The history of health is an interesting study… well, at least for people like me who are interested in both health and history.
The reason why the history of health is interesting is that what people worry about has changed over time. Ask someone 200 years ago what health concerns they have and you would hear them say that they fear some sort of accident or infection. The reason why they feared accidents and infections is because most people died from infections or injuries 200 years ago.
What is remarkable when you ask that same question of people today is that, while infection is a worry for us to, it is a small concern compared to our fear of cancer or heart disease or a dementia like Alzheimer’s. This dramatic shift in our health concerns has happened in the last 100 years and I’m not sure most people are aware of it or what it means about where you turn for health care or how it should change the choices you make every day.
The Nobel Battle
For most of human history, the battle for health has been a battle over infection and sudden illness. This is a battle that modern medicine has waged well and has, for the most part, won. The introduction of wonder drugs like antibiotics, steroids, anti-inflammatories, and others were a boon to our health and longevity. While there is a great debate about just how much these drugs have done for our health and longevity, it is pretty clear that the wonder drugs did play a role in the improvement of our health. Yes, improved sanitation and food handling have reduced infectious disease, but the drugs, too, have played an important role.
Combine the change in sanitation with the introduction of emergency medicine to deal with accidents and powerful drugs and you change the average life expectancy from around 40 or 50 years old 100 years ago to around 78 today. Quite an accomplishment.
Out goes the era of infections and sudden diseases and in comes the modern age with new health challenges.
Enter the Era of Slow Diseases
Slow diseases are completely different from sudden diseases like infection and accidents.
No longer are we terrified about getting the plague or other infectious disease, we are now mostly concerned about cancer, diabetes, heart disease. These new fears reflect the reality. Yes, there is AIDS, bird flu, and other infectious diseases, but your risk of dying from one of those infectious diseases is small compared to the risk that you are going to die from a disease that slowly creeps up on you.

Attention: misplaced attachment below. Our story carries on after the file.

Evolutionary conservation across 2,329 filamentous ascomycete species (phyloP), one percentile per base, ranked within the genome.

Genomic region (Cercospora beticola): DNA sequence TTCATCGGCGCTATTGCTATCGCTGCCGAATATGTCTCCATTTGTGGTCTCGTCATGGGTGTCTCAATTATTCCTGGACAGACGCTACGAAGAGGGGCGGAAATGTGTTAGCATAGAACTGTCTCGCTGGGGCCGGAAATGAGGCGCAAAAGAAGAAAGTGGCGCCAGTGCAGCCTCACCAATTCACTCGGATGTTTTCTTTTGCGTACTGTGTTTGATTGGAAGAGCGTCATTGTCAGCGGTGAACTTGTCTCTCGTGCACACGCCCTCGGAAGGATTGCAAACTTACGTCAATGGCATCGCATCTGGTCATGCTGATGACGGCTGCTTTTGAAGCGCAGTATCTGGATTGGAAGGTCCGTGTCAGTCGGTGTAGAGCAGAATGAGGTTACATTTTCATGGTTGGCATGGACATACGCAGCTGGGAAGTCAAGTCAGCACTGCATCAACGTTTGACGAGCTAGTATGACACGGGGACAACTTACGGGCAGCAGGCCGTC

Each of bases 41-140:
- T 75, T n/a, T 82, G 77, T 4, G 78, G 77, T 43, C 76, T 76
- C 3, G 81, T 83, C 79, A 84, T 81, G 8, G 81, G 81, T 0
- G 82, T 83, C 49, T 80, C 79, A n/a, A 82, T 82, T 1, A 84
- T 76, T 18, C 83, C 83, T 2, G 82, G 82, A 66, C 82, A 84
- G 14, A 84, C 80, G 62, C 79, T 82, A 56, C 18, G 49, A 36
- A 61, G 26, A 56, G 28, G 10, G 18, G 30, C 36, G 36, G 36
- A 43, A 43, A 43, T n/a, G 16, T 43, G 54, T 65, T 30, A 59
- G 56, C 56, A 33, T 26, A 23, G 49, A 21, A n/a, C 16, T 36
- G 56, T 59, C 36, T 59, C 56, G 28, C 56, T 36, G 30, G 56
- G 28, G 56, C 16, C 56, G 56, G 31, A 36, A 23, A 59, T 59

You currently have a 1 in 5 risk of dying from heart disease and about a one in seven chance of dying from cancer.
But these slow diseases are fundamentally different from the diseases of previous generations and require you to think and act differently.
To understand why you have to think differently, you have to remember the frog in the pot of boiling water. Many people have heard about the story of the frog in the hot water: If you put a frog in some very hot water, it will jump right out, but if you put him in cold water and slowly bring it to a boil he will die. The diseases we face are exactly like the slowly boiling water: they are slow that it is not apparent that we are in danger until it is too late.
Confusing the Role of Medicine
I think the biggest problem people have when they have a slow disease is confusing the role of medicine and drug therapy.
If you have a sudden injury, acute infection, then standard medicine is the way go. But when you have a slow disease, your approach has must be different. Yes, you can go to traditional medicine if you have something like arthritis, and they can help your pain go away, but the medicines they are giving you do nothing to address the underlying cause of the disease. You may feel better, but that feeling is not going to last, as the drugs either have side-effects that are worse than the disease, or they stop being effective.
Slow diseases require a different approach and a different attitude on your part. I’m sorry to say this to you if you don’t know it, but medicine is never going to find a cure for cancer, or multiple sclerosis, or diabetes, or heart disease or hundred of other slow-developing diseases. I know you want to believe that medicine will cure everything (and I would like to too) but these diseases do not lend themselves to being cured by a pill. The body is just too complex and the drug solution not helpful enough.
I’m not alone is saying this, even the American Diabetes Association, American Heart Association, American Cancer Society would agree: you can prevent up to 70 percent of these diseases by changing your diet and your habits.
Change Your Approach
Since the chances you are facing with a slow diseases are much higher than an acute or sudden disease, you have to change your approach to health care. Your health is in your hands. The small little things you do every day are important. Taking the stairs instead of an elevator, choosing to avoid soda and sugars, getting enough sleep, maintaining a regular health regime… all these are important.
You cannot wait for medicine to cure the diseases you will have in the future; that help will never come. You have to pay attention to the temperature of the water around you and jump out of the pot before it starts boiling instead of waiting until tomorrow to start changing. There is no more powerful thing that you can do then to change your habits and improve your health.